From different hiding places inside, the Munsters peered anxiously at the strange figure in front of their home. Peeking out through twin peepholes in the petrified oak door were Herman and Lily Munster, man and wife – Herman, who was often mistaken by outsiders for a modern model of Frankenstein’s monster, and Lily, whose jet-black hair set off a face strikingly un-lifelike in its paleness.
“Look at him! Look at that tan!” whispered Herman. “He must live in the sun!” He shuddered at the thought.
“And look at that nose – straight as a pin!” hissed Lily. “There’s no excuse for that. A good plastic surgeon could build up a hump on it in a jiffy.”
In his cellar workshop, squinting into the eye-piece of a periscope, Grandpa Munster spoke in a quivering whisper to his pet bat, Igor. Grandpa Munster, who at any given moment might bear a striking resemblance to either Genghis Khan, Jack the Ripper, or Mr. Hyde, was now appearing incognito, and looked a good deal like a kindly old gentleman who had just fulfilled his lifetime ambition to lace the world’s bedtime cocoa with arsenic.
“Look at those blue eyes!” said Grandpa with revulsion to Igor. “They’re enough to thaw the blood. I tell you, we’re in trouble!”
“Eeeeeek!” squeaked Igor.
“Quiet!” snarled Grandpa. “Or I’ll send you back to your cave.”
“Sqeeeee!” responded Igor.
In his upstairs bedroom, Eddie, son of Herman and Lily, stared out through a crack in the windowpane. Eddie had inherited his mother’s and father’s best features. Yet he was a personality in his own right, as shown by his satyr-like ears, a special distinction that neither Herman nor Lily could claim.
Eddie spoke in a trembling murmur to his hound, Spot, who, if it had not been for the wolf-shaped dark shadow against one wall, would have appeared to have been absent.
“Ten fingers and ten toes!” gasped Eddie. “He must have had the others removed just so he could go around scaring little kids!”
A blood-chilling howl filled the room. It was followed by a growl that was undoubtedly a question.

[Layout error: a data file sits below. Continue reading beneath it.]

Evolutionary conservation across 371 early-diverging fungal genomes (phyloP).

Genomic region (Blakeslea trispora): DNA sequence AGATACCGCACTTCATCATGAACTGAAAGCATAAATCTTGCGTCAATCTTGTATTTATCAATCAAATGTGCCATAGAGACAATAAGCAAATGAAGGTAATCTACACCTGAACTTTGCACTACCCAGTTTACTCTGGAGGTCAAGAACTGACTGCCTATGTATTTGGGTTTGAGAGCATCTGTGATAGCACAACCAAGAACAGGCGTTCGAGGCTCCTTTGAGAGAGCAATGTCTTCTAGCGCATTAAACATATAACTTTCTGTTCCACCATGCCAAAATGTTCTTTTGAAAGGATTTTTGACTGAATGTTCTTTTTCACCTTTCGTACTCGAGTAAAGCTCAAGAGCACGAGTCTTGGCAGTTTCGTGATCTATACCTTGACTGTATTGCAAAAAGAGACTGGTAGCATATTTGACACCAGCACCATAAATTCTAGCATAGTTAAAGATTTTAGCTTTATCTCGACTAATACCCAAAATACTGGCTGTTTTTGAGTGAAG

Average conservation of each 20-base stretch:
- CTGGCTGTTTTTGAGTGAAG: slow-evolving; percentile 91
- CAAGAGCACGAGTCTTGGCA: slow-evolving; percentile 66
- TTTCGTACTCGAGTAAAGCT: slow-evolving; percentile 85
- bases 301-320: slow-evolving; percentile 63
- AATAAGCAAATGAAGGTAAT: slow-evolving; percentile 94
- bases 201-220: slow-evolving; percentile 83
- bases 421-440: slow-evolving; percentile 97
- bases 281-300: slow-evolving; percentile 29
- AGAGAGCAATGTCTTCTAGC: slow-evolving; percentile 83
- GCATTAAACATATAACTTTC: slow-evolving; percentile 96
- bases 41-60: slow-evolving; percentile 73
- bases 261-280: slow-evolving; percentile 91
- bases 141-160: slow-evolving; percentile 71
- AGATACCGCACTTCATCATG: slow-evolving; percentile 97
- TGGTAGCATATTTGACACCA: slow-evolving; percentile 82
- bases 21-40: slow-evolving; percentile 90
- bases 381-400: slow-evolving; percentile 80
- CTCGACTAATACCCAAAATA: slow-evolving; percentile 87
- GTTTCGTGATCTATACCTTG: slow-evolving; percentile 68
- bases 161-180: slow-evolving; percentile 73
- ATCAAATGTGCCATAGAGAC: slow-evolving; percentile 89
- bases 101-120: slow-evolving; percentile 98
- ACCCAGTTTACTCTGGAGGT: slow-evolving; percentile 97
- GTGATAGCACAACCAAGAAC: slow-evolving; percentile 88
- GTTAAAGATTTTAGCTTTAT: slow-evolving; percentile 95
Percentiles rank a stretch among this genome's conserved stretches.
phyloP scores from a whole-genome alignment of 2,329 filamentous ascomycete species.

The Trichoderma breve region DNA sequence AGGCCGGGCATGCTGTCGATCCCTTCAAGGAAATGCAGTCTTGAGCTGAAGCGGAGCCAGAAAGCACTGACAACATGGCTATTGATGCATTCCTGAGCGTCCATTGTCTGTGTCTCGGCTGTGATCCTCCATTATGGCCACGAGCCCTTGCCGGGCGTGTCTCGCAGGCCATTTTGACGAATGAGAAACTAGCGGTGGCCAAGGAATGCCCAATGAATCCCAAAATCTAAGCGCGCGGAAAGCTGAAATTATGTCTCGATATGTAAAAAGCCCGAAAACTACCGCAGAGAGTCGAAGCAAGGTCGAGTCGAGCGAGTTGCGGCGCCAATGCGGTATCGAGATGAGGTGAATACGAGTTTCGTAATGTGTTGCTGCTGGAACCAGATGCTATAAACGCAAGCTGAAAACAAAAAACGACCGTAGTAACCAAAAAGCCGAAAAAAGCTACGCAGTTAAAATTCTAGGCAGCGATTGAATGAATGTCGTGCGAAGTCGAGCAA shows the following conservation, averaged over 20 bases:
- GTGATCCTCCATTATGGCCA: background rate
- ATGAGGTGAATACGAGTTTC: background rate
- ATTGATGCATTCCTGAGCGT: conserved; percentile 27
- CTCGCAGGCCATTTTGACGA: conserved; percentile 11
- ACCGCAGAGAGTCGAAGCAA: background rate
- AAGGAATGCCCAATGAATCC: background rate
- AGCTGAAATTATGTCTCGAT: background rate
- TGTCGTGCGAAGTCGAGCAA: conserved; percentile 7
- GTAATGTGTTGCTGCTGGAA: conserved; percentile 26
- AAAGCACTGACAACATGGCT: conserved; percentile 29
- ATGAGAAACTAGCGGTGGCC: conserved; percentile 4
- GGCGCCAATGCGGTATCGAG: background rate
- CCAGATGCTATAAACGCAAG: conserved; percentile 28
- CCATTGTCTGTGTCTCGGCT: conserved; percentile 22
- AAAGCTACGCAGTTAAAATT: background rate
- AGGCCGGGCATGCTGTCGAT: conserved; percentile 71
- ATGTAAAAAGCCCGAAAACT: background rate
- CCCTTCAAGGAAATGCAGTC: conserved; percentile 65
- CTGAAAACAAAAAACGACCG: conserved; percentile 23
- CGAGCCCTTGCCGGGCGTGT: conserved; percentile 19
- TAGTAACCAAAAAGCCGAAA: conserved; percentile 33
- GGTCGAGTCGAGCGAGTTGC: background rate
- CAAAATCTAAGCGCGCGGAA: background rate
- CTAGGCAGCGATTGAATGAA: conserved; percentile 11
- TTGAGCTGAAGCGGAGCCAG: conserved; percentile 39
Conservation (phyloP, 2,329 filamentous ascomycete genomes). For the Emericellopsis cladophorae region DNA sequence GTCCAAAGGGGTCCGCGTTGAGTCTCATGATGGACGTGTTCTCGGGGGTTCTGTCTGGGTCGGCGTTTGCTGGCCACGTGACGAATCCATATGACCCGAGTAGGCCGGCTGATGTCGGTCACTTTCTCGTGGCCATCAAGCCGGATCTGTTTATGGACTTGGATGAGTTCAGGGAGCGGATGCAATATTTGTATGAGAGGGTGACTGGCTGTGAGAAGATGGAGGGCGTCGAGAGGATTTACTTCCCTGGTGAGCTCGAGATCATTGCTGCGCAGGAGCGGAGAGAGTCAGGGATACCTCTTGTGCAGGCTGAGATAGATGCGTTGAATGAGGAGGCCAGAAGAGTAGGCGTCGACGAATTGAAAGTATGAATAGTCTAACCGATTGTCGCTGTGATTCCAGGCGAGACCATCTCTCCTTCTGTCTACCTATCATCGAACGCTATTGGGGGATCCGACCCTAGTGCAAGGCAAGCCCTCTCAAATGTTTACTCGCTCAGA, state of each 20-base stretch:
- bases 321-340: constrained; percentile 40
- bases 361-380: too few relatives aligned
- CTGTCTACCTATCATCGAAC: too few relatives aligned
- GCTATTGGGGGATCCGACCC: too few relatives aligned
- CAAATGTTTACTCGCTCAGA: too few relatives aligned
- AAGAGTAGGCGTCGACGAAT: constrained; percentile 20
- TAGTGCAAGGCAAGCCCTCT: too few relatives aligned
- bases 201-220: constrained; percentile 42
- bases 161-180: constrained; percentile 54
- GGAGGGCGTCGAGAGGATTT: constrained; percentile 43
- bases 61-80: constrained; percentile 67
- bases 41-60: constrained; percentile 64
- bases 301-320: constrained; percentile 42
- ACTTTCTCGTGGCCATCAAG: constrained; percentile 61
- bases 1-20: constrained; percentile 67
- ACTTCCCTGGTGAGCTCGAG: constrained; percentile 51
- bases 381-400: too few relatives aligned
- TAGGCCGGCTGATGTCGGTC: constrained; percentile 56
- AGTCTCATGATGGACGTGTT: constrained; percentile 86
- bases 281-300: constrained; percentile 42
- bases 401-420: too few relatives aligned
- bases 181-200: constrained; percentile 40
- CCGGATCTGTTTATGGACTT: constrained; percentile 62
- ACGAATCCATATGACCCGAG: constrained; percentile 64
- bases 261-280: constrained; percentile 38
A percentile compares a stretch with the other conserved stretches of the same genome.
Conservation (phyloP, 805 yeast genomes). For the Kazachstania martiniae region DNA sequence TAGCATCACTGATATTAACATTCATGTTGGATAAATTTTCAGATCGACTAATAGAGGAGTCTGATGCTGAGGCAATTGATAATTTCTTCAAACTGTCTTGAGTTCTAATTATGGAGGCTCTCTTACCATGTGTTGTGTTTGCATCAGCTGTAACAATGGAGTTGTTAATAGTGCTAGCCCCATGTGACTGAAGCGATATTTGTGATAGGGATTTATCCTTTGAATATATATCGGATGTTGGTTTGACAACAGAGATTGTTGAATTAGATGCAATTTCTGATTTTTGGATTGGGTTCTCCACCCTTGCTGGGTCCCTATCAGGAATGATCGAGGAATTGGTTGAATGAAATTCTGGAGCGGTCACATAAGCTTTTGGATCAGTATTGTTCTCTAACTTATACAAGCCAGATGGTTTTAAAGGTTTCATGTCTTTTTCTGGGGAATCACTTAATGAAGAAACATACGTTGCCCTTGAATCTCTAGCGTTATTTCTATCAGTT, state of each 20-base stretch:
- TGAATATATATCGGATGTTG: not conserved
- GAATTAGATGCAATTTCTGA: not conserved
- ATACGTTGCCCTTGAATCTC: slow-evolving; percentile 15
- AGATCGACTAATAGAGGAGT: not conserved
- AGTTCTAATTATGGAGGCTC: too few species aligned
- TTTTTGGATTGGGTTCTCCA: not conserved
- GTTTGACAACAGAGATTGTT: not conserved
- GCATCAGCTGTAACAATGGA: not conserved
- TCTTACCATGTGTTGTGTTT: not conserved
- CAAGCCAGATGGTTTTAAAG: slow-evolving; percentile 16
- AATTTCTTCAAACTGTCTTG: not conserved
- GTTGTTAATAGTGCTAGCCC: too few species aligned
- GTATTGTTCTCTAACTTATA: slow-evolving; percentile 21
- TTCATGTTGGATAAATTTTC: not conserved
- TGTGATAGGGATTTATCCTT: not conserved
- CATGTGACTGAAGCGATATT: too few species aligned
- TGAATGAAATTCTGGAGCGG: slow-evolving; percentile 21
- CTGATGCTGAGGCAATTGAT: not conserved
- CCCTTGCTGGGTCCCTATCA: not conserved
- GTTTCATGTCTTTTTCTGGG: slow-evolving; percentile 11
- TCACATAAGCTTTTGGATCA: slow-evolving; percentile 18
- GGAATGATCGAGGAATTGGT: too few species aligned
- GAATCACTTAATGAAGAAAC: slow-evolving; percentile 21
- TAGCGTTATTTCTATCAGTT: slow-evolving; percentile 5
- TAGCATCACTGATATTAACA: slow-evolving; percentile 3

“Not yet,” replied Eddie. “But if he makes the wrong move – sic ‘im!”
Peering out from behind a parlor drape was Marilyn Munster, Herman and Lily Munster’s niece. Marilyn viewed the stranger with sympathy. She was cursed with the same affliction – rosy cheeks, bright sparkling eyes, slender construction, an absence of blemishes, ten fingers and ten toes, and warm blood. How Marilyn wished that she could be normal like her aunt and uncle and Eddie and Grandpa! And such was the size of Marilyn’s heart that she included this evil-appearing intruder in her wish.
The stranger standing at the curb studied the Munster home with irritation, unaware that he was being viewed with foreboding from inside.
He was a tall, slender, blue-eyed, ten-fingered and ten-toed, warm-blooded young man, clearly a native of Southern California (Hollywood Division), since he was garbed in a rainbow-hued Hawaiian shirt, riding breeches and beach sandals, topped off with an Alpine beanie.
The really odd thing about him was that he was regarding the Munster home with irritation rather than outright horror, as was usually the case.
The house was a replica of a Victorian mansion, conjuring up images of fog-shrouded moors and mournfully wailing night winds. Its thick-draped, arched windows, its massive structure, the fingerlike spires – all these helped to complete the image. One could imagine – or was it imagination? – a continuous stream of ghostly moanings and clankings emanating from within its dismal interior.
In other words, all in all, the Munster home looked to the stranger like a set for a Hollywood monster picture. And, believing it to be that, with light step and easy mind, he approached the entrance.